Poetry in the Classroom: The Beecher Experiment

by Paul H. Fry and Jean E. Sutherland

By Paul H. Fry

One pleasant spring morning this year, Yale-New Haven Teachers Institute Director James Vivian and I attended a gathering called "International Fiesta Day" at the Beecher School in New Haven. We had been invited because the four teachers presenting the event had attended my Summer 1994 Teachers Institute seminar called "Poems on Pictures, Places, and People." These teachers, Francine Coss (K), Geraldine Martin (l), Patrice Flynn (3), and Seminar Coordinator Jean Sutherland (5), had applied for the seminar as a "team" intending from the outset to work toward a Fiesta Day. They hoped to emphasize the diversity of human cultures for the benefit of their students, nearly all of whom are African-American. Coss wanted to prepare a unit on the American Colonial Period, Martin on ancient and modern Mexico, Flynn on Japanese culture, and Sutherland on African-American traditions. Their having joined forces, both in the seminar and in an interactive, cooperative approach to teaching in their school, was envisioned by the Institute as a prototype for future group projects.

I think the experiment was a wonderful success at every stage. My first response, though, when I saw the applications, was skeptical. I wondered whether poetry would really prove necessary or even useful as the teachers' plans developed; and I wondered whether a "team" with its collective aims could contribute the focused individuality of perspective on weekly topics that is needed in a seminar of twelve persons. But I saw right away that my doubts were unjustified. Not only did poetry prove to be an unforced and natural point of focus for the curriculum units these four teachers prepared, but in fact they hewed more closely to the announced issues of the seminar (pictures, places, and people) than did most of their colleagues. So diverse were the units apart from these four that I decided to rename my volume of units (Volume II, 1994) "Poetry in the Classroom: Incentive and Dramatization." Nearly all the units produced by the teachers in this seminar were excellent, but I recommend reading those of the Beecher team in particular as models of the way in which the ecphrastic, regional, and social specificity of poetry can bring multicultural teaching to life in the classroom.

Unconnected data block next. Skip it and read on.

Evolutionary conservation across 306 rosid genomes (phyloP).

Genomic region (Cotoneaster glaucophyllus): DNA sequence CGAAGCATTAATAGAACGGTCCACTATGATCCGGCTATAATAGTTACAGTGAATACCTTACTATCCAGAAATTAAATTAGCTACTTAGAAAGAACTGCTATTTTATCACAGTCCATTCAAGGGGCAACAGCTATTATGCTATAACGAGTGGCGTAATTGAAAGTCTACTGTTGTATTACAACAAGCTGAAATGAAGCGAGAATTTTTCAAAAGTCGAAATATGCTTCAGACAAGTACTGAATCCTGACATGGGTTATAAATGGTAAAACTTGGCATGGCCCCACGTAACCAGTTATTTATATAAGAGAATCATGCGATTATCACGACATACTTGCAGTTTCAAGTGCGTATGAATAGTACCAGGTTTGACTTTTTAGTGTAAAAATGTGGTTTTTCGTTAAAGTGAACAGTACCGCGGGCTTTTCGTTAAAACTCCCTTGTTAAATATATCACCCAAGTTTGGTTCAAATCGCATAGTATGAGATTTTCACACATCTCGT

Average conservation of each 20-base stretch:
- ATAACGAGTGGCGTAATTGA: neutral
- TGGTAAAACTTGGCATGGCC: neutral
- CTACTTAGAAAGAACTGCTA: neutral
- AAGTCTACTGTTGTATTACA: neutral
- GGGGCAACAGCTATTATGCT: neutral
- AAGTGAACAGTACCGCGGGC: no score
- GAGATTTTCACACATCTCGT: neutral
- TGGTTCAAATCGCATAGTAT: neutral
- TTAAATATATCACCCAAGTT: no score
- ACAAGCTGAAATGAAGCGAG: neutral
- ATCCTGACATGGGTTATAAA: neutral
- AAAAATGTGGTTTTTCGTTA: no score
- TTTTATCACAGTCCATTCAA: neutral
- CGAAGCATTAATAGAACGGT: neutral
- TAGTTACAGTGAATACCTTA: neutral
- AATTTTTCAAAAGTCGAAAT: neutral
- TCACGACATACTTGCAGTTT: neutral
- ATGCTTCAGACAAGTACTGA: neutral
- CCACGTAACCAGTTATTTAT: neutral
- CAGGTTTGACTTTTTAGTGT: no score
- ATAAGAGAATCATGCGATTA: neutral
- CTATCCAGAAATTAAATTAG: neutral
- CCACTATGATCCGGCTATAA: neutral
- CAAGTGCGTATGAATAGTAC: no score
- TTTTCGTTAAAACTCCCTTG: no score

Francine Coss used early American hornbook verse, especially illustrated Alphabet Rhymes, to teach her kindergartners both the alphabet and the rather stern yet kindly-disposed virtues inculcated by such rhymes. Geraldine Martin devised a "counting train" (uno through diez) to teach the geography, daily lives, and social practices of the ancient and modern Mexicans (Mexico is one­uno­country, for example, but it has harbored three­tres­ancient civilizations, etc.): and each number-coded lesson was illustrated and augmented with poems written by Mexican adults and children. Patrice Flynn's challenge was to emphasize the unfamiliar in Japanese culture, and for this purpose, in addition to haiku and other forms, she chose poetry written and compiled into books by Japanese school children. Jean Sutherland, finally, worked with traditional folk verse (jump rope rhymes, field songs, wedding poems) to illustrate the language and values of her students' native cultural tradition. I hope this brief summary will give some sense of the ingenious and exhaustive research efforts undertaken by all four teachers. Apart from some of Jean Sutherland's materials, I the poetry professor had never encountered or even known of the poetry (published in pleasing English translations yet languishing unread and out of print) that the Beecher team's curriculum units make available.